Human-robot collaboration is an essential research topic in artificial intelligence (AI), enabling researchers to devise cognitive AI systems and affords an intuitive means for users to interact with the robot. Of note, communication plays a central role. To date, prior studies in embodied agent navigation have only demonstrated that human languages facilitate communication by instructions in natural languages. Nevertheless, a plethora of other forms of communication is left unexplored. In fact, human communication originated in gestures and oftentimes is delivered through multimodal cues, e.g. "go there" with a pointing gesture. To bridge the gap and fill in the missing dimension of communication in embodied agent navigation, we propose investigating the effects of using gestures as the communicative interface instead of verbal cues. Specifically, we develop a VR-based 3D simulation environment, named Ges-THOR, based on AI2-THOR platform. In this virtual environment, a human player is placed in the same virtual scene and shepherds the artificial agent using only gestures. The agent is tasked to solve the navigation problem guided by natural gestures with unknown semantics; we do not use any predefined gestures due to the diversity and versatile nature of human gestures. We argue that learning the semantics of natural gestures is mutually beneficial to learning the navigation task--learn to communicate and communicate to learn. In a series of experiments, we demonstrate that human gesture cues, even without predefined semantics, improve the object-goal navigation for an embodied agent, outperforming various state-of-the-art methods.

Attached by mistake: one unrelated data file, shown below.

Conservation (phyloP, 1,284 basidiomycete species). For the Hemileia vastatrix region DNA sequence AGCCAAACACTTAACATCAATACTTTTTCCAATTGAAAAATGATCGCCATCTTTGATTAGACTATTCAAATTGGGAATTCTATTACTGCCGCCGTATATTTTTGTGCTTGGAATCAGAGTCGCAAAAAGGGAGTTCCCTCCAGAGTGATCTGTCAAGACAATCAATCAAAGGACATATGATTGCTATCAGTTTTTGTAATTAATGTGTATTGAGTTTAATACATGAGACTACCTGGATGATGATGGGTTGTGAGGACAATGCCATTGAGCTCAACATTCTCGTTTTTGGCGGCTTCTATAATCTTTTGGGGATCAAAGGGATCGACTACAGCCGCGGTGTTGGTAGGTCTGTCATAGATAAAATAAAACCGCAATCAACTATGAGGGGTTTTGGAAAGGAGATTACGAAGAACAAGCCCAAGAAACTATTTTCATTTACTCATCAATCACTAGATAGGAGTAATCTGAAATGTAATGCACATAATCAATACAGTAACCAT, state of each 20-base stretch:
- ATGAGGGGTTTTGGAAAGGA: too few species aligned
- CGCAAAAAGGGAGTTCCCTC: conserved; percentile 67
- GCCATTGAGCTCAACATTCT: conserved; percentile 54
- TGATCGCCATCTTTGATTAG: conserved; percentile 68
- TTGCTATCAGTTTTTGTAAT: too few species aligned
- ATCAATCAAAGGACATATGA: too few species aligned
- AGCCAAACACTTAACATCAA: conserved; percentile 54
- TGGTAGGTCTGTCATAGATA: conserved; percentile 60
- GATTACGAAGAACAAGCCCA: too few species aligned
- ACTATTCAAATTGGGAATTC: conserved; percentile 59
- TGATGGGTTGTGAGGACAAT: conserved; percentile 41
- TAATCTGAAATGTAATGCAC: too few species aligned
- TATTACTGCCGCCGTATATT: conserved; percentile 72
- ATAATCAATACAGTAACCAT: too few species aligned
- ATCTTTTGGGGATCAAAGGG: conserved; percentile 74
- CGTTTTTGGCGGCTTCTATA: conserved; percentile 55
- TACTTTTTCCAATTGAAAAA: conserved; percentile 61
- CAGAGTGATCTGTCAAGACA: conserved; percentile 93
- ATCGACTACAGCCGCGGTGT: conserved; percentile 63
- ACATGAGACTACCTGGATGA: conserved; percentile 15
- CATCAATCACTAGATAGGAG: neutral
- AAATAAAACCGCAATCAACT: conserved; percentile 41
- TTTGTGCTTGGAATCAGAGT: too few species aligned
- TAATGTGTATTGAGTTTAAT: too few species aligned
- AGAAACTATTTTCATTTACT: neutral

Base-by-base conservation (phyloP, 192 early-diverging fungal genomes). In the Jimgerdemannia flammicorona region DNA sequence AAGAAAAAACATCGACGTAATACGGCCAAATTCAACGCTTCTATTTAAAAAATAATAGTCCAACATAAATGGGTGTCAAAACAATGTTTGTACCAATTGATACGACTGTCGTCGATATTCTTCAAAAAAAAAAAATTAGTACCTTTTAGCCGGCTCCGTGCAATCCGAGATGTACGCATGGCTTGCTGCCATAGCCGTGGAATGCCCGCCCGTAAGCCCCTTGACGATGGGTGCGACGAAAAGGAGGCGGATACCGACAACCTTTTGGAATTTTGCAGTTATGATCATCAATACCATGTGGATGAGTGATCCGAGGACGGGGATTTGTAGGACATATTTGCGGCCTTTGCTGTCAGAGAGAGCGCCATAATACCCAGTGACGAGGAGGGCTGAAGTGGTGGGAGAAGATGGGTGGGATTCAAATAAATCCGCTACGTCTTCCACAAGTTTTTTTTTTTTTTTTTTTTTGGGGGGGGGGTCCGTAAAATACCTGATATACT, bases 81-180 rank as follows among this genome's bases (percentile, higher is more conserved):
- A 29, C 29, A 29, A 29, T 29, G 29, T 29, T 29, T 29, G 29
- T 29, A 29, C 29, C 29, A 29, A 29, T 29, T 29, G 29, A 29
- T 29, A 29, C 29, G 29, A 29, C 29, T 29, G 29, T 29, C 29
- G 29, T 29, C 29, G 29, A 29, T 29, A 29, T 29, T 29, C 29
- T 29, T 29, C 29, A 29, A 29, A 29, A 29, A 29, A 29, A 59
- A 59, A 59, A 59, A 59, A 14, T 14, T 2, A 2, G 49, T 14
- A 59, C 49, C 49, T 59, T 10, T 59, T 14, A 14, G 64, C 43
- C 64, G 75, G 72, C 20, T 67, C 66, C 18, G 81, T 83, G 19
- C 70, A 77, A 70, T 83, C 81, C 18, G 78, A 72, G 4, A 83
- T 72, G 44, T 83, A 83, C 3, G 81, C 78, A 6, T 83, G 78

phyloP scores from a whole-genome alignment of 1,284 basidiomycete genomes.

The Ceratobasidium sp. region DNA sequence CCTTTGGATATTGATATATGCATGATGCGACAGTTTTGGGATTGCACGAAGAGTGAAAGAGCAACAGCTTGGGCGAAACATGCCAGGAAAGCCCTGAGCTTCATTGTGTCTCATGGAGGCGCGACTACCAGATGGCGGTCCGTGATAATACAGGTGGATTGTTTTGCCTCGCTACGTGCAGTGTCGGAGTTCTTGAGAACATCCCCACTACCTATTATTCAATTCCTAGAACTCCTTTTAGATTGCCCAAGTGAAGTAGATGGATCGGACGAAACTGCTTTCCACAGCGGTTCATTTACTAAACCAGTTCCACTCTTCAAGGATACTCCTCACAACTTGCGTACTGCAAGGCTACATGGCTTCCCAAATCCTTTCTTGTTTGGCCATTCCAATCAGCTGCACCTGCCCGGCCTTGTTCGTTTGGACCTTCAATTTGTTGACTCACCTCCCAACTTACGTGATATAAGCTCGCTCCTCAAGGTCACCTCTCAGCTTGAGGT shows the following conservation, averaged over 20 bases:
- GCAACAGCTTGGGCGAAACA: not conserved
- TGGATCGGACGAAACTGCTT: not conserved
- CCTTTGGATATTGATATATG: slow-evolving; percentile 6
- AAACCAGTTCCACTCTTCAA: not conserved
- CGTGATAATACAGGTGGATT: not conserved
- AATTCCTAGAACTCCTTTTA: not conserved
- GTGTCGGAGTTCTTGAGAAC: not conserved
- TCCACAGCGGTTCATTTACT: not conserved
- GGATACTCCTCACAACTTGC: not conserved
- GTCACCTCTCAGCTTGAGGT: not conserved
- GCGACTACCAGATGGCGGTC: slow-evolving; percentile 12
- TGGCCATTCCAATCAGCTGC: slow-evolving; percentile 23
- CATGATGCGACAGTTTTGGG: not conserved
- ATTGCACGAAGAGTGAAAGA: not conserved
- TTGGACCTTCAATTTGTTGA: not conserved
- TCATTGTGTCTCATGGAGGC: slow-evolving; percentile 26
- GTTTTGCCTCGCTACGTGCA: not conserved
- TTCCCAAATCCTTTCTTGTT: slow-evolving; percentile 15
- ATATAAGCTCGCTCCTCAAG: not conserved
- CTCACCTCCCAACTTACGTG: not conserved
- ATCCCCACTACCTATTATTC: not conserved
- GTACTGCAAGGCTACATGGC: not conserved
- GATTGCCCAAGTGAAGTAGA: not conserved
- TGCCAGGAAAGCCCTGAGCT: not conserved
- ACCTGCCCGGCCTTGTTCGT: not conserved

Social media platforms provide users the freedom of expression and a medium to exchange information and express diverse opinions. Unfortunately, this has also resulted in the growth of abusive content with the purpose of discriminating people and targeting the most vulnerable communities such as immigrants, LGBT, Muslims, Jews and women. Because abusive language is subjective in nature, there might be highly polarizing topics or events involved in the annotation of abusive contents such as hate speech (HS). Therefore, we need novel approaches to model conflicting perspectives and opinions coming from people with different personal and demographic backgrounds. In this paper, we present an in-depth study to model polarized opinions coming from different communities under the hypothesis that similar characteristics (ethnicity, social background, culture etc.) can influence the perspectives of annotators on a certain phenomenon. We believe that by relying on this information, we can divide the annotators into groups sharing similar perspectives. We can create separate gold standards, one for each group, to train state-of-the-art deep learning models. We can employ an ensemble approach to combine the perspective-aware classifiers from different groups to an inclusive model. We also propose a novel resource, a multi-perspective English language dataset annotated according to different sub-categories relevant for characterising online abuse: hate speech, aggressiveness, offensiveness and stereotype. By training state-of-the-art deep learning models on this novel resource, we show how our approach improves the prediction performance of a state-of-the-art supervised classifier.